Scary banners everywhere! Whatever will the ponies do!?
For this show I decided not to enter Gracie into the Hunter Development with Coach (for real this time!). On day one I had one of my best rides on Gracie in the Hack Division, with some good ribbons and tied for Reserve Champion (it came down to a “stand – off”, and either they didn’t enjoy the calcified lump consuming the inside of her kicking leg, or they gave up on trying to get a look at her as she flopped around like a fish while the “stallion” next to us stood like a stud) which we lost in conformation.
For day two, this meant Gracie would be going fresh into the big ring for our division. While she was 100 times braver to the jumps this show, she pulled off some spooking at the banners hanging on the perimeter of the ring, which made setting up her straightness for lead changes or landing our leads especially difficult.. Other than a few malfunctions, this was our best show yet.
The Derby! Sure enough, as the sun set on the horizon at the time the show was finally winding down, the big ring finished the show off with the $1000 Hunter Derby. This derby was less competitive than the day before as it was only mainly my Modified division and the pony kids, so even with our lead issues, Gracie and I were sitting in 10th for the Derby with a 64 before the last pony rider went into the ring. This adorable white and pink nosed small pony had a stellar round landing them in one of the top placings and was well deserved – Gracie and I would rather save our Derby placing for a better round from us anyways. Instead, we watched the victory gallop, cheered for my barn’s two ponies and childrens hunter that had landed a placing (and in our large ponies’ case, won the Derby!), then headed back to the stalls to get ready to go home after a successful weekend.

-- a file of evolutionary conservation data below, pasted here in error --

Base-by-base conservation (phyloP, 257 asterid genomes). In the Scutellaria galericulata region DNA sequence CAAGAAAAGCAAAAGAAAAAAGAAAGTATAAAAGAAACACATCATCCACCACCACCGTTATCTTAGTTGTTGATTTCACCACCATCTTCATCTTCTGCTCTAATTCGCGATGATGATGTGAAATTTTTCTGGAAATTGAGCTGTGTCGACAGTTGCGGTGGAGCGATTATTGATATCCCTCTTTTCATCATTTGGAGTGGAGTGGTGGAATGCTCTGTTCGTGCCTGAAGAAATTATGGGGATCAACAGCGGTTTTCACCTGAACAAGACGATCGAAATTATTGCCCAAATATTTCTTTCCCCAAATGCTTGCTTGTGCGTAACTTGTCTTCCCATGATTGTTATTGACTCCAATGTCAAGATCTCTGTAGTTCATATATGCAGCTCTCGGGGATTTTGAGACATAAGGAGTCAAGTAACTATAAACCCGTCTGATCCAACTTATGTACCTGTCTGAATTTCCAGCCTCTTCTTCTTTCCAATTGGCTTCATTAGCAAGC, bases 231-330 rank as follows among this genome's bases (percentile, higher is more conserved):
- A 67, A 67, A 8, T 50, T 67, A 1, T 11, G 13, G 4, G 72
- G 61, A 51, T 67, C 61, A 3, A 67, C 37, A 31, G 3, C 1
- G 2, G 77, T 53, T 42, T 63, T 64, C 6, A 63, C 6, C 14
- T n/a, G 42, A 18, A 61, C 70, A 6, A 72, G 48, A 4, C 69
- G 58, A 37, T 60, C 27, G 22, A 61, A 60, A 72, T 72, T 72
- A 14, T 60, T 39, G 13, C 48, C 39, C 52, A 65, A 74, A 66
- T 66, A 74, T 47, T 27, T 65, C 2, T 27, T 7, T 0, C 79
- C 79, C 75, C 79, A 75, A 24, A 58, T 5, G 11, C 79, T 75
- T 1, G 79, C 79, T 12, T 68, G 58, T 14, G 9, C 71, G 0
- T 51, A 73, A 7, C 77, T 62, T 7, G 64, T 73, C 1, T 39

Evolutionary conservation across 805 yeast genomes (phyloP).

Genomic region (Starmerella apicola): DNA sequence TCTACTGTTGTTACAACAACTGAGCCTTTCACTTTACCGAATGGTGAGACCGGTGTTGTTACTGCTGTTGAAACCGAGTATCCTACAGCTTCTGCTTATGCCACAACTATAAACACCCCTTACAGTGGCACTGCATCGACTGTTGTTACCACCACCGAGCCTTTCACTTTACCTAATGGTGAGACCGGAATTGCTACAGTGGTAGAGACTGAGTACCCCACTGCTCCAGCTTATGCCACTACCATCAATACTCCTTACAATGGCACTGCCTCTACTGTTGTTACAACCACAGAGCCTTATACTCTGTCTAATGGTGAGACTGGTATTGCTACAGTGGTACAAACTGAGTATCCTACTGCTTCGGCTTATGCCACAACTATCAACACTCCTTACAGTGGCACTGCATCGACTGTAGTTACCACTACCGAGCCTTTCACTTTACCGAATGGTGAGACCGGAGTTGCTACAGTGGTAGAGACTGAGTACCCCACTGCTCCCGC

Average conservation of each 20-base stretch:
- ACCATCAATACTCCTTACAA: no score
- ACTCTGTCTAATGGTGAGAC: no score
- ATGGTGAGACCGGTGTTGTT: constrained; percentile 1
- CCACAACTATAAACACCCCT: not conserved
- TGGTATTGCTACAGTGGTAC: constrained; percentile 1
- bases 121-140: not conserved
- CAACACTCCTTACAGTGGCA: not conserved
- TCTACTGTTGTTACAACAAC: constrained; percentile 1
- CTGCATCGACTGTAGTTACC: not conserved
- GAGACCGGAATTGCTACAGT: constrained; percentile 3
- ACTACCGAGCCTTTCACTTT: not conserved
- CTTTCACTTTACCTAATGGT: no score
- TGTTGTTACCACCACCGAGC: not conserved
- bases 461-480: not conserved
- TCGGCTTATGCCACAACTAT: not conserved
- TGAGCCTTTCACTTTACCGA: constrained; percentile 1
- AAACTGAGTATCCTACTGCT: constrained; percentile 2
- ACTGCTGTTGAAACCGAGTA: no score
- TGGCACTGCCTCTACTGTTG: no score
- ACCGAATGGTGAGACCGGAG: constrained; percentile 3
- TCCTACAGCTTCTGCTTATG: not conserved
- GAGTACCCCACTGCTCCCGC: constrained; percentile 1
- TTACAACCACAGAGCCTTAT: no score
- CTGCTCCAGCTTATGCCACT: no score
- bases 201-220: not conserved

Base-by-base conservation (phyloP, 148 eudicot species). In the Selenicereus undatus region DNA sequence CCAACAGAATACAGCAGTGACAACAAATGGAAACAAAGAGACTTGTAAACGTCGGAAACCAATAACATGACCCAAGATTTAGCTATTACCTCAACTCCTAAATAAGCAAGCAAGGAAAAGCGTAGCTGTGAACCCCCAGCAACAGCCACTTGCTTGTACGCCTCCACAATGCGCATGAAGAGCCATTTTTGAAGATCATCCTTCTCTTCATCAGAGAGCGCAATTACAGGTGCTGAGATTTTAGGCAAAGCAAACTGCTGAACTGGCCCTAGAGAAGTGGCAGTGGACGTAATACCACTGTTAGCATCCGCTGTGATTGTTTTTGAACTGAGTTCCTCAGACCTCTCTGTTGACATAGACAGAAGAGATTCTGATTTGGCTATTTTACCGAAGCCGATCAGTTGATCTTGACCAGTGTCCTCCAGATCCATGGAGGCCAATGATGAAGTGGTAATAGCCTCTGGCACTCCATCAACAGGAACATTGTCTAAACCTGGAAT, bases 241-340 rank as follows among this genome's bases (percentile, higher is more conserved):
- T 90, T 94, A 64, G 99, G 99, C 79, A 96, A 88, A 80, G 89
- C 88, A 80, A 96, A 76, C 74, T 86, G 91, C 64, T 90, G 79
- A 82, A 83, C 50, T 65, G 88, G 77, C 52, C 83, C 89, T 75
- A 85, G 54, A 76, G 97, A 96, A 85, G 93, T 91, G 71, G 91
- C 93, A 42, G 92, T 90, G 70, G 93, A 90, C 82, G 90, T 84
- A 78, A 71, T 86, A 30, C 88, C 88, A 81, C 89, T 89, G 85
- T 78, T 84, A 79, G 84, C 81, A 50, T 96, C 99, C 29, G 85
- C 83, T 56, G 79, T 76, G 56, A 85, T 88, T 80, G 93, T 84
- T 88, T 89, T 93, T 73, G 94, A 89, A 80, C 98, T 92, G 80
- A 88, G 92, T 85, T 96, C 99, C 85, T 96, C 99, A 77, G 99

And I can’t forget about Riley! For Riley’s Trillium debut into the hunter ring we were testing the waters in the Developmental Hunters at the 2’6 height. Riley had been unbelievable for his first time to school off property earlier this year in a less hectic indoor setting, but we had no idea how he would react at a full blown horse show. At this show one of the main warm up rings was indoors. On either long side were the horse stalls, separated from the arena by open fencing. This proved host to many distractions in our warm up, but was a good introduction to what we would face in the show ring out where the rest of the show was happening.
In the ring for our first warm up course, Riley stopped at the first jump (I will have a post about this and the video soon). I knew right away that this was not how the rest of our day was going to go; I had felt him become unsure about the jump a few paces out, and I had failed to back it up with enough leg. This was certainly not the end. I had him stopped square in front of the jump at this point, then nudged him forward encouragingly until we had comfortably closed the gap between our parking spot and the jump. We turned and did a big circle, then made it over the jump. Into the line of the next jump I had gotten jumped out of the tack and didn’t recover quick enough to get him straight to the out of the line, and we were buzzed out. The following video is our next time into the ring for our 2nd warm up course.
As you can see, we did not make the lines, we did not jump round and beautifully, but this first trip around was one of my proudest moments of the season with this horse. The three judged trips to follow brought forth some other errors and were not judge-able, but we continued to make it around, and I could feel this horse’s confidence growing every time we went back into the ring. We finished his day off with a 5th in the hack against some pretty decent competition. In all it was much more than I could have expected of him at his first horse show.